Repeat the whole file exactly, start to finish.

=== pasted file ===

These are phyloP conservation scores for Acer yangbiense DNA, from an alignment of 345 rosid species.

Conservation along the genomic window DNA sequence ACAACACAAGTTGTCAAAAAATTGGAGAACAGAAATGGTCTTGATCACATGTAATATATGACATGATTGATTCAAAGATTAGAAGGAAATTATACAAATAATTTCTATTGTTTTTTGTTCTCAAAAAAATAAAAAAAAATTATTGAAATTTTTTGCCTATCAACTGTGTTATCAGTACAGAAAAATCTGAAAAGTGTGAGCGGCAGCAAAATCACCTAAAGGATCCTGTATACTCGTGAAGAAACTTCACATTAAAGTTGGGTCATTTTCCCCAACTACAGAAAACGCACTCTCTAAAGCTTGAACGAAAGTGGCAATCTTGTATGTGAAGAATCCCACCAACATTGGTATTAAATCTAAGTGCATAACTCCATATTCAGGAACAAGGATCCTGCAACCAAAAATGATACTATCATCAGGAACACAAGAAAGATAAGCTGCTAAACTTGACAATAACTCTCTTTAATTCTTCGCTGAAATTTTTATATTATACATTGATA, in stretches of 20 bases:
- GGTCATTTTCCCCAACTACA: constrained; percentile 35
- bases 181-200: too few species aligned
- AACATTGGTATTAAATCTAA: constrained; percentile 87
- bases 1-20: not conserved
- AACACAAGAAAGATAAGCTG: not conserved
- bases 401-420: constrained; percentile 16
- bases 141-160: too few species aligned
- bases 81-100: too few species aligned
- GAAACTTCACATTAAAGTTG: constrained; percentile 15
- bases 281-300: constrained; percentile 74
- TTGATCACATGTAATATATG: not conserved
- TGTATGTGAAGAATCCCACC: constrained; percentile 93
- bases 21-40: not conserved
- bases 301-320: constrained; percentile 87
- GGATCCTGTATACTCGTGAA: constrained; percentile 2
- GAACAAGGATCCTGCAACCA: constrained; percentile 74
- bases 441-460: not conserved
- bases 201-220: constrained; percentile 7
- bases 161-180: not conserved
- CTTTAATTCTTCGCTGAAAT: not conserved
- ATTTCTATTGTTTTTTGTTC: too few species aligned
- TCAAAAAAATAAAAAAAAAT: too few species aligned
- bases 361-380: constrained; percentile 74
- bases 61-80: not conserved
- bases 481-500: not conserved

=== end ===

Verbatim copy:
These are phyloP conservation scores for Acer yangbiense DNA, from an alignment of 345 rosid species.

Conservation along the genomic window DNA sequence ACAACACAAGTTGTCAAAAAATTGGAGAACAGAAATGGTCTTGATCACATGTAATATATGACATGATTGATTCAAAGATTAGAAGGAAATTATACAAATAATTTCTATTGTTTTTTGTTCTCAAAAAAATAAAAAAAAATTATTGAAATTTTTTGCCTATCAACTGTGTTATCAGTACAGAAAAATCTGAAAAGTGTGAGCGGCAGCAAAATCACCTAAAGGATCCTGTATACTCGTGAAGAAACTTCACATTAAAGTTGGGTCATTTTCCCCAACTACAGAAAACGCACTCTCTAAAGCTTGAACGAAAGTGGCAATCTTGTATGTGAAGAATCCCACCAACATTGGTATTAAATCTAAGTGCATAACTCCATATTCAGGAACAAGGATCCTGCAACCAAAAATGATACTATCATCAGGAACACAAGAAAGATAAGCTGCTAAACTTGACAATAACTCTCTTTAATTCTTCGCTGAAATTTTTATATTATACATTGATA, in stretches of 20 bases:
- GGTCATTTTCCCCAACTACA: constrained; percentile 35
- bases 181-200: too few species aligned
- AACATTGGTATTAAATCTAA: constrained; percentile 87
- bases 1-20: not conserved
- AACACAAGAAAGATAAGCTG: not conserved
- bases 401-420: constrained; percentile 16
- bases 141-160: too few species aligned
- bases 81-100: too few species aligned
- GAAACTTCACATTAAAGTTG: constrained; percentile 15
- bases 281-300: constrained; percentile 74
- TTGATCACATGTAATATATG: not conserved
- TGTATGTGAAGAATCCCACC: constrained; percentile 93
- bases 21-40: not conserved
- bases 301-320: constrained; percentile 87
- GGATCCTGTATACTCGTGAA: constrained; percentile 2
- GAACAAGGATCCTGCAACCA: constrained; percentile 74
- bases 441-460: not conserved
- bases 201-220: constrained; percentile 7
- bases 161-180: not conserved
- CTTTAATTCTTCGCTGAAAT: not conserved
- ATTTCTATTGTTTTTTGTTC: too few species aligned
- TCAAAAAAATAAAAAAAAAT: too few species aligned
- bases 361-380: constrained; percentile 74
- bases 61-80: not conserved
- bases 481-500: not conserved